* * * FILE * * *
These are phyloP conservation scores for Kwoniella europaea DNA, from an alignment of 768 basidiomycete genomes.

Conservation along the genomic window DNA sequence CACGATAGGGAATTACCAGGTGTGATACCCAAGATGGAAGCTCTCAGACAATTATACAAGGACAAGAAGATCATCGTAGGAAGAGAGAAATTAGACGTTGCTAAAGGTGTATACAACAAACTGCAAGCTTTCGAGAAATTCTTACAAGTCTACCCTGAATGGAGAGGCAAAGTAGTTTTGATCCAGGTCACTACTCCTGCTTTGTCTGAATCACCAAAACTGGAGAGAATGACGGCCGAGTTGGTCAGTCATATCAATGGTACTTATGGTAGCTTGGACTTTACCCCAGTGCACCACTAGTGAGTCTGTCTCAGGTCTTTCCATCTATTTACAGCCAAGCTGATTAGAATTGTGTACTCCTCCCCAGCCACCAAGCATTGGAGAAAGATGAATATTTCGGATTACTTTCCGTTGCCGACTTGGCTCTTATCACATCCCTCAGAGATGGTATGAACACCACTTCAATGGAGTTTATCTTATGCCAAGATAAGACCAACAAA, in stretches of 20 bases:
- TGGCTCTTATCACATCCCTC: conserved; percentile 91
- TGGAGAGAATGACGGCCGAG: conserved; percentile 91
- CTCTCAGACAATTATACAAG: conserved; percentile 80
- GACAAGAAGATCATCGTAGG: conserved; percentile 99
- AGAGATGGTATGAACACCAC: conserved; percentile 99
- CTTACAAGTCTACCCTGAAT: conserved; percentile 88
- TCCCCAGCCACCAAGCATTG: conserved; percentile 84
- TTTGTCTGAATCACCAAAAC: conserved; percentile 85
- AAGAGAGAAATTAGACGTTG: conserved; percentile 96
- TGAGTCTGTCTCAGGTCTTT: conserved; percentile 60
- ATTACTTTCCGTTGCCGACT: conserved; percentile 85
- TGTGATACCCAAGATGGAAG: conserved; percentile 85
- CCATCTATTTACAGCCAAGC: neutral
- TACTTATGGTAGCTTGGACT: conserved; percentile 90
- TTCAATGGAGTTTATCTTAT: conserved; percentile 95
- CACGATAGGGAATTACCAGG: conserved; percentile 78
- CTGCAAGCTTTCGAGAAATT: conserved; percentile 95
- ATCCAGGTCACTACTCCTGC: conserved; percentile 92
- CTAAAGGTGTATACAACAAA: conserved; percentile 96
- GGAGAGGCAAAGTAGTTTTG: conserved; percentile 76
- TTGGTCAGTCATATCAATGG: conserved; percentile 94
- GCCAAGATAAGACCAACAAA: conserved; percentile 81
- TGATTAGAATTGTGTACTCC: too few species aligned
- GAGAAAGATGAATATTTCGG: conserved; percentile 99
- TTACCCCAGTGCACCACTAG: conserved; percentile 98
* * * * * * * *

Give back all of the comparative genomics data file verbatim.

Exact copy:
These are phyloP conservation scores for Kwoniella europaea DNA, from an alignment of 768 basidiomycete genomes.

Conservation along the genomic window DNA sequence CACGATAGGGAATTACCAGGTGTGATACCCAAGATGGAAGCTCTCAGACAATTATACAAGGACAAGAAGATCATCGTAGGAAGAGAGAAATTAGACGTTGCTAAAGGTGTATACAACAAACTGCAAGCTTTCGAGAAATTCTTACAAGTCTACCCTGAATGGAGAGGCAAAGTAGTTTTGATCCAGGTCACTACTCCTGCTTTGTCTGAATCACCAAAACTGGAGAGAATGACGGCCGAGTTGGTCAGTCATATCAATGGTACTTATGGTAGCTTGGACTTTACCCCAGTGCACCACTAGTGAGTCTGTCTCAGGTCTTTCCATCTATTTACAGCCAAGCTGATTAGAATTGTGTACTCCTCCCCAGCCACCAAGCATTGGAGAAAGATGAATATTTCGGATTACTTTCCGTTGCCGACTTGGCTCTTATCACATCCCTCAGAGATGGTATGAACACCACTTCAATGGAGTTTATCTTATGCCAAGATAAGACCAACAAA, in stretches of 20 bases:
- TGGCTCTTATCACATCCCTC: conserved; percentile 91
- TGGAGAGAATGACGGCCGAG: conserved; percentile 91
- CTCTCAGACAATTATACAAG: conserved; percentile 80
- GACAAGAAGATCATCGTAGG: conserved; percentile 99
- AGAGATGGTATGAACACCAC: conserved; percentile 99
- CTTACAAGTCTACCCTGAAT: conserved; percentile 88
- TCCCCAGCCACCAAGCATTG: conserved; percentile 84
- TTTGTCTGAATCACCAAAAC: conserved; percentile 85
- AAGAGAGAAATTAGACGTTG: conserved; percentile 96
- TGAGTCTGTCTCAGGTCTTT: conserved; percentile 60
- ATTACTTTCCGTTGCCGACT: conserved; percentile 85
- TGTGATACCCAAGATGGAAG: conserved; percentile 85
- CCATCTATTTACAGCCAAGC: neutral
- TACTTATGGTAGCTTGGACT: conserved; percentile 90
- TTCAATGGAGTTTATCTTAT: conserved; percentile 95
- CACGATAGGGAATTACCAGG: conserved; percentile 78
- CTGCAAGCTTTCGAGAAATT: conserved; percentile 95
- ATCCAGGTCACTACTCCTGC: conserved; percentile 92
- CTAAAGGTGTATACAACAAA: conserved; percentile 96
- GGAGAGGCAAAGTAGTTTTG: conserved; percentile 76
- TTGGTCAGTCATATCAATGG: conserved; percentile 94
- GCCAAGATAAGACCAACAAA: conserved; percentile 81
- TGATTAGAATTGTGTACTCC: too few species aligned
- GAGAAAGATGAATATTTCGG: conserved; percentile 99
- TTACCCCAGTGCACCACTAG: conserved; percentile 98